In the previous blog post, I showed you how to do keyword research as the first step to rank on Google. If you haven’t already read it you can find it Step 1 to be #1 here. Now we move on to the second step which is on-page SEO as what would be the point of good keywords without the knowledge of where to place them?
On-page SEO is a part of your website that is perceived as important to rank on Google. It’s everything from content and URLs to the code itself. After doing some proper keyword research, this section provides you with a know-how on where to put these words.
There are a couple of things that can improve your ranking based on how great is your on-page SEO. In this section you can find 6 factors that you should know about to improve your chances to rank on Google.
Now that you have done your keyword research and you have selected a potentially profitable niche, SEO finally starts making sense to you. Soon you will have the know-how on bringing traffic to any webpage.
It’s quite hard to optimize your content for two or more focus keywords when on average your money maker phrase should be 3 and more words. Thus it’s better not to try that as it ill not help you to rank on Google. Select one focus keyword when optimizing your website’s content or creating a blog post and use it in the following parts:
One thing that we have to understand is that Google’s RankBrain algorithm (clarification of concept: here) no longer searches for your query word by word as it did in the good old days. It’s way above that – it’s more like a clever monkey brain, that tries to understand why you run this search and what you are looking for. One more thing to know is that Google’s algorithm is completely aware that different people search for different things, so use synonyms as much chance you get.
Putting all your eggs in one basket and relying on everyone to use this one word instead of 20 other synonyms that are widely available is a waste of opportunity.
Let’s say you go ahead and write about parties on Friday’s in Manchester. When you scroll down on Google.com you would be able to see many different ways how other people search when having a similar need. As you can see party is not even one of the top phrases people use. It’s “events” and “what’s on”. So the wider the set of synonyms you have under your belt, the bigger the chance to score more traffic.
Note: “Use synonyms” does not mean that you should have 2 or even more focus keywords. That can backfire. Stick to 1 or max 2. Nonetheless feel free to experiment – measure, analyze and learn from mistakes.
Use rich language and as much as you can don’t repeat yourself. There are numerous synonyms for each keyword, use them. Other people surely will when running a Google search.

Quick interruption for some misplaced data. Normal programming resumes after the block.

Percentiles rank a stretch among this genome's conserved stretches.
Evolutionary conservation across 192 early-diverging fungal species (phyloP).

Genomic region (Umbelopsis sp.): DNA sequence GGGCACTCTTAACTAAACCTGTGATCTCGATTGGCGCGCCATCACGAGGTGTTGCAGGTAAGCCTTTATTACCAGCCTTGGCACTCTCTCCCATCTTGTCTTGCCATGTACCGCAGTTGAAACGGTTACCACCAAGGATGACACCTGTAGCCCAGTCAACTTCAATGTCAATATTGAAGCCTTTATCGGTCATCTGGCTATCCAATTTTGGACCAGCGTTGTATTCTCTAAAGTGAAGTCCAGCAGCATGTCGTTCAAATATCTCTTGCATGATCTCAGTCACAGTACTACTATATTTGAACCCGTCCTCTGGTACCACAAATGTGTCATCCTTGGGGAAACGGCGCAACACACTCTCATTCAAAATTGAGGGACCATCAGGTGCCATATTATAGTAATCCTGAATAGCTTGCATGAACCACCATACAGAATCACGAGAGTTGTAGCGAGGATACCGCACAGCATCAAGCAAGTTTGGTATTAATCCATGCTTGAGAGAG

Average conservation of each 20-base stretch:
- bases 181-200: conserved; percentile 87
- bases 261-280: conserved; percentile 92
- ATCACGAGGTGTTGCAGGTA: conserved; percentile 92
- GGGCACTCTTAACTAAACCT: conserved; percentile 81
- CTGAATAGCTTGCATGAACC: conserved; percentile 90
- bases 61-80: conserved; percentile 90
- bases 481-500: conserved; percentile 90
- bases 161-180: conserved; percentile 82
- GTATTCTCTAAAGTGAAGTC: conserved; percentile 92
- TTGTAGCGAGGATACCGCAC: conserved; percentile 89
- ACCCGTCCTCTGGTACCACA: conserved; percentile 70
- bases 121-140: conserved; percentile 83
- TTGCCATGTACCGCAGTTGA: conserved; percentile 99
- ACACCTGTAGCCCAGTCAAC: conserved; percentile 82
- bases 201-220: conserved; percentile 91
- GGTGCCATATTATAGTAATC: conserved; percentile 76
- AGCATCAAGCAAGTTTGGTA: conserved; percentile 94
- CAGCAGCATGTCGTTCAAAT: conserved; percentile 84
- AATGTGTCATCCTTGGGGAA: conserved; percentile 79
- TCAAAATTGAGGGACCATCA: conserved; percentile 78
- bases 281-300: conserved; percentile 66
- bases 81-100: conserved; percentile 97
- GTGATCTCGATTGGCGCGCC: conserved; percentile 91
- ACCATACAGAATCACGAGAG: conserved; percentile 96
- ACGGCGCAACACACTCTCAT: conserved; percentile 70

You must design a mind map of your post and draft your customer’s persona to know the journey they will go through. This is necessary for you to understand how your service, product or blog post can help your target segment.
As an example, let’s say you are looking for a party on Friday night. Most of the people will Google for – “Party on Friday in Manchester”. Then when you realize “The Smiths” are in town, you will try to find all the necessary information about this event.
When people are trying to acquire information they move through two phases; the intention, why the search was made and the purpose, what they are trying to get out of this search. This goes without saying – in our blog post we have to address this reader’s journey.
When you are searching for a party, you end up needing information about one specific event. How much is the ticket price? Where is the location? What time does it start? Who is in the band line-up? And so on. Therefore when you go ahead and make your blog post a reality, you have to go through the reader’s intent and purpose process. This will help make sure you provide the person with all the necessary information they need.
This will increase the time spent on your page and reduce the bounce rate, which is something Google’s brain loves (clarification of concept: bounce rate is the percentage of visitors to one’s website who navigate away from the site after viewing only one page).
Bad UI/UX mainly translates into a higher bounce rate. Moreover if the site is not responsive, Google will simply prioritize other webpages that are.
Your website’s snippet is the first thing people see when they run a Google search so you have to make sure it grabs their attention. Making it appealing is a must:
Nowadays it matters for Google how many times your post has been shared on social media. Moreover having it shared gets your website in front of your visitors friends and hopefully their mutual friends. Thus, this should be your main focus – write your post with an idea to inspire people to share it.
There is no single formula on how to write share-able content. If you put a lot of effort into writing a blog post and you come up with something that creates value to your target segment – that is a great start. On top of that, there are a couple of things that might increase the chance of your content being spread:
Thank you for reading part two in the how to rank on Google series. If you have any questions regarding ranking, feel free to email me on firstname.lastname@example.org. You can also contact me on LinkedIn. Stay tuned for the final step in improving your rank on Google.Comments Off on How to rank on Google – Step 2 to be #1